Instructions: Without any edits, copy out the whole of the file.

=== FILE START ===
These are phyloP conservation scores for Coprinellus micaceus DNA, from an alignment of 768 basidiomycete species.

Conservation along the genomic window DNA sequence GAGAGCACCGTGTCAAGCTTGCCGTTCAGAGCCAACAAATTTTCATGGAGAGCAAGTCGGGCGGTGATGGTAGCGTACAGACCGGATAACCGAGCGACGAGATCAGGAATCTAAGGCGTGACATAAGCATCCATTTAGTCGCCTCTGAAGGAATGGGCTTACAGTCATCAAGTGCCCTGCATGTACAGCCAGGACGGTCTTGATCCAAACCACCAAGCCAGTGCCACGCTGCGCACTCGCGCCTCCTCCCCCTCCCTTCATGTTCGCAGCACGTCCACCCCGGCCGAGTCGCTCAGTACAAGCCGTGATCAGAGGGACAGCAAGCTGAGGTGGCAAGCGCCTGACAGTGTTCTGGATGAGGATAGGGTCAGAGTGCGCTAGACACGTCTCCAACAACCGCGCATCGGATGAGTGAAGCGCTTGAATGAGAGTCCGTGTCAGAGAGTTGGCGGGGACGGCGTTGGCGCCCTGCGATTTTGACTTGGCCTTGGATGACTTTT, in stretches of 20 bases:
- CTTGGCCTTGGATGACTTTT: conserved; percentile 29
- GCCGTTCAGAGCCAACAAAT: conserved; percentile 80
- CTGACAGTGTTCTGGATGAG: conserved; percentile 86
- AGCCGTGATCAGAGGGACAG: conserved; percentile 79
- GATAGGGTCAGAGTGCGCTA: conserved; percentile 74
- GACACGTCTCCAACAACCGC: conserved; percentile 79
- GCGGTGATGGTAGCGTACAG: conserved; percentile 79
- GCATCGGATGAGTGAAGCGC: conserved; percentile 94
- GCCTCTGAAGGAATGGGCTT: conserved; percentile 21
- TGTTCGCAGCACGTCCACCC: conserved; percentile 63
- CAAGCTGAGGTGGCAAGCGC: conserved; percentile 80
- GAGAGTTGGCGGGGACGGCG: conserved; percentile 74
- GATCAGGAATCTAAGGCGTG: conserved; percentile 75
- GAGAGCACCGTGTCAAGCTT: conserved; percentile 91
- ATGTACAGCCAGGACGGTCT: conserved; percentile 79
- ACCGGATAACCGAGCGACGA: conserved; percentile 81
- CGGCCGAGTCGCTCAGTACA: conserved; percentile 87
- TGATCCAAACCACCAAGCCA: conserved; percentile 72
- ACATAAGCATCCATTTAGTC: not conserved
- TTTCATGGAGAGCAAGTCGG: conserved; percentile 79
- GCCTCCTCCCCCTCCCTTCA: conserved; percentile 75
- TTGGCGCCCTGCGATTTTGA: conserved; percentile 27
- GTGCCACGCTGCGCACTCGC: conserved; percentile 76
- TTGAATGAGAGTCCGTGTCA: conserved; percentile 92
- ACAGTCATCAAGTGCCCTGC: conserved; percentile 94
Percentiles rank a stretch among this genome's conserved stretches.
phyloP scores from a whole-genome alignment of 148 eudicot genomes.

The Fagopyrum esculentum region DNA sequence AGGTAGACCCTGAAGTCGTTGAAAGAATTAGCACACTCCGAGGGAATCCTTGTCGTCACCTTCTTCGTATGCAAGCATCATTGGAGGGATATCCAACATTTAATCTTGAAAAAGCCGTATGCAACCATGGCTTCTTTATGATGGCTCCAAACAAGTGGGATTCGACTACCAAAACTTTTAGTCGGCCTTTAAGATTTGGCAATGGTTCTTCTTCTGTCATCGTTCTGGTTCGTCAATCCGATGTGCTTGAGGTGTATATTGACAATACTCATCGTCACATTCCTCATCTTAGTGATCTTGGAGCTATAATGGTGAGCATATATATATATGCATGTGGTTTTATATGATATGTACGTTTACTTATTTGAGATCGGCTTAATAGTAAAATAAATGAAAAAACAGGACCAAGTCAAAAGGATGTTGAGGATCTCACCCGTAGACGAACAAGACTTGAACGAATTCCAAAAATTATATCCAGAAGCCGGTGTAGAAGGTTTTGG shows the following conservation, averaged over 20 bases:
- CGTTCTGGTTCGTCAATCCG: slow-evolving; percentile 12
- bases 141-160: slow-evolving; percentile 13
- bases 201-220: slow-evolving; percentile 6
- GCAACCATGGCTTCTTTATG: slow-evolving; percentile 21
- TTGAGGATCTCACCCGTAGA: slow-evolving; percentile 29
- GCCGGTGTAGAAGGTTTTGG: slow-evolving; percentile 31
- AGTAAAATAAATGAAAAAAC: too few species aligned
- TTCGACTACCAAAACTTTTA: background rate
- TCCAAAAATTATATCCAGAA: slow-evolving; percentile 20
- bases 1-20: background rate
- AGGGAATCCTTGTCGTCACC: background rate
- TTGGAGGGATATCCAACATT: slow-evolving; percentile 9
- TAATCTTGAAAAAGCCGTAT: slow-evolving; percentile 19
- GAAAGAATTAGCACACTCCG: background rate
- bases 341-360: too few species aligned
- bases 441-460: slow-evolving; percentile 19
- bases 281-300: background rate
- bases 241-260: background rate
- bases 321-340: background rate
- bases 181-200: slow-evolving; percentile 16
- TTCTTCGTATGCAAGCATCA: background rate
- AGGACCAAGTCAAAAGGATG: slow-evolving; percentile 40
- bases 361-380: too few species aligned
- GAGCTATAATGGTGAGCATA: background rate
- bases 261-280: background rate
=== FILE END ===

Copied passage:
These are phyloP conservation scores for Coprinellus micaceus DNA, from an alignment of 768 basidiomycete species.

Conservation along the genomic window DNA sequence GAGAGCACCGTGTCAAGCTTGCCGTTCAGAGCCAACAAATTTTCATGGAGAGCAAGTCGGGCGGTGATGGTAGCGTACAGACCGGATAACCGAGCGACGAGATCAGGAATCTAAGGCGTGACATAAGCATCCATTTAGTCGCCTCTGAAGGAATGGGCTTACAGTCATCAAGTGCCCTGCATGTACAGCCAGGACGGTCTTGATCCAAACCACCAAGCCAGTGCCACGCTGCGCACTCGCGCCTCCTCCCCCTCCCTTCATGTTCGCAGCACGTCCACCCCGGCCGAGTCGCTCAGTACAAGCCGTGATCAGAGGGACAGCAAGCTGAGGTGGCAAGCGCCTGACAGTGTTCTGGATGAGGATAGGGTCAGAGTGCGCTAGACACGTCTCCAACAACCGCGCATCGGATGAGTGAAGCGCTTGAATGAGAGTCCGTGTCAGAGAGTTGGCGGGGACGGCGTTGGCGCCCTGCGATTTTGACTTGGCCTTGGATGACTTTT, in stretches of 20 bases:
- CTTGGCCTTGGATGACTTTT: conserved; percentile 29
- GCCGTTCAGAGCCAACAAAT: conserved; percentile 80
- CTGACAGTGTTCTGGATGAG: conserved; percentile 86
- AGCCGTGATCAGAGGGACAG: conserved; percentile 79
- GATAGGGTCAGAGTGCGCTA: conserved; percentile 74
- GACACGTCTCCAACAACCGC: conserved; percentile 79
- GCGGTGATGGTAGCGTACAG: conserved; percentile 79
- GCATCGGATGAGTGAAGCGC: conserved; percentile 94
- GCCTCTGAAGGAATGGGCTT: conserved; percentile 21
- TGTTCGCAGCACGTCCACCC: conserved; percentile 63
- CAAGCTGAGGTGGCAAGCGC: conserved; percentile 80
- GAGAGTTGGCGGGGACGGCG: conserved; percentile 74
- GATCAGGAATCTAAGGCGTG: conserved; percentile 75
- GAGAGCACCGTGTCAAGCTT: conserved; percentile 91
- ATGTACAGCCAGGACGGTCT: conserved; percentile 79
- ACCGGATAACCGAGCGACGA: conserved; percentile 81
- CGGCCGAGTCGCTCAGTACA: conserved; percentile 87
- TGATCCAAACCACCAAGCCA: conserved; percentile 72
- ACATAAGCATCCATTTAGTC: not conserved
- TTTCATGGAGAGCAAGTCGG: conserved; percentile 79
- GCCTCCTCCCCCTCCCTTCA: conserved; percentile 75
- TTGGCGCCCTGCGATTTTGA: conserved; percentile 27
- GTGCCACGCTGCGCACTCGC: conserved; percentile 76
- TTGAATGAGAGTCCGTGTCA: conserved; percentile 92
- ACAGTCATCAAGTGCCCTGC: conserved; percentile 94
Percentiles rank a stretch among this genome's conserved stretches.
phyloP scores from a whole-genome alignment of 148 eudicot genomes.

The Fagopyrum esculentum region DNA sequence AGGTAGACCCTGAAGTCGTTGAAAGAATTAGCACACTCCGAGGGAATCCTTGTCGTCACCTTCTTCGTATGCAAGCATCATTGGAGGGATATCCAACATTTAATCTTGAAAAAGCCGTATGCAACCATGGCTTCTTTATGATGGCTCCAAACAAGTGGGATTCGACTACCAAAACTTTTAGTCGGCCTTTAAGATTTGGCAATGGTTCTTCTTCTGTCATCGTTCTGGTTCGTCAATCCGATGTGCTTGAGGTGTATATTGACAATACTCATCGTCACATTCCTCATCTTAGTGATCTTGGAGCTATAATGGTGAGCATATATATATATGCATGTGGTTTTATATGATATGTACGTTTACTTATTTGAGATCGGCTTAATAGTAAAATAAATGAAAAAACAGGACCAAGTCAAAAGGATGTTGAGGATCTCACCCGTAGACGAACAAGACTTGAACGAATTCCAAAAATTATATCCAGAAGCCGGTGTAGAAGGTTTTGG shows the following conservation, averaged over 20 bases:
- CGTTCTGGTTCGTCAATCCG: slow-evolving; percentile 12
- bases 141-160: slow-evolving; percentile 13
- bases 201-220: slow-evolving; percentile 6
- GCAACCATGGCTTCTTTATG: slow-evolving; percentile 21
- TTGAGGATCTCACCCGTAGA: slow-evolving; percentile 29
- GCCGGTGTAGAAGGTTTTGG: slow-evolving; percentile 31
- AGTAAAATAAATGAAAAAAC: too few species aligned
- TTCGACTACCAAAACTTTTA: background rate
- TCCAAAAATTATATCCAGAA: slow-evolving; percentile 20
- bases 1-20: background rate
- AGGGAATCCTTGTCGTCACC: background rate
- TTGGAGGGATATCCAACATT: slow-evolving; percentile 9
- TAATCTTGAAAAAGCCGTAT: slow-evolving; percentile 19
- GAAAGAATTAGCACACTCCG: background rate
- bases 341-360: too few species aligned
- bases 441-460: slow-evolving; percentile 19
- bases 281-300: background rate
- bases 241-260: background rate
- bases 321-340: background rate
- bases 181-200: slow-evolving; percentile 16
- TTCTTCGTATGCAAGCATCA: background rate
- AGGACCAAGTCAAAAGGATG: slow-evolving; percentile 40
- bases 361-380: too few species aligned
- GAGCTATAATGGTGAGCATA: background rate
- bases 261-280: background rate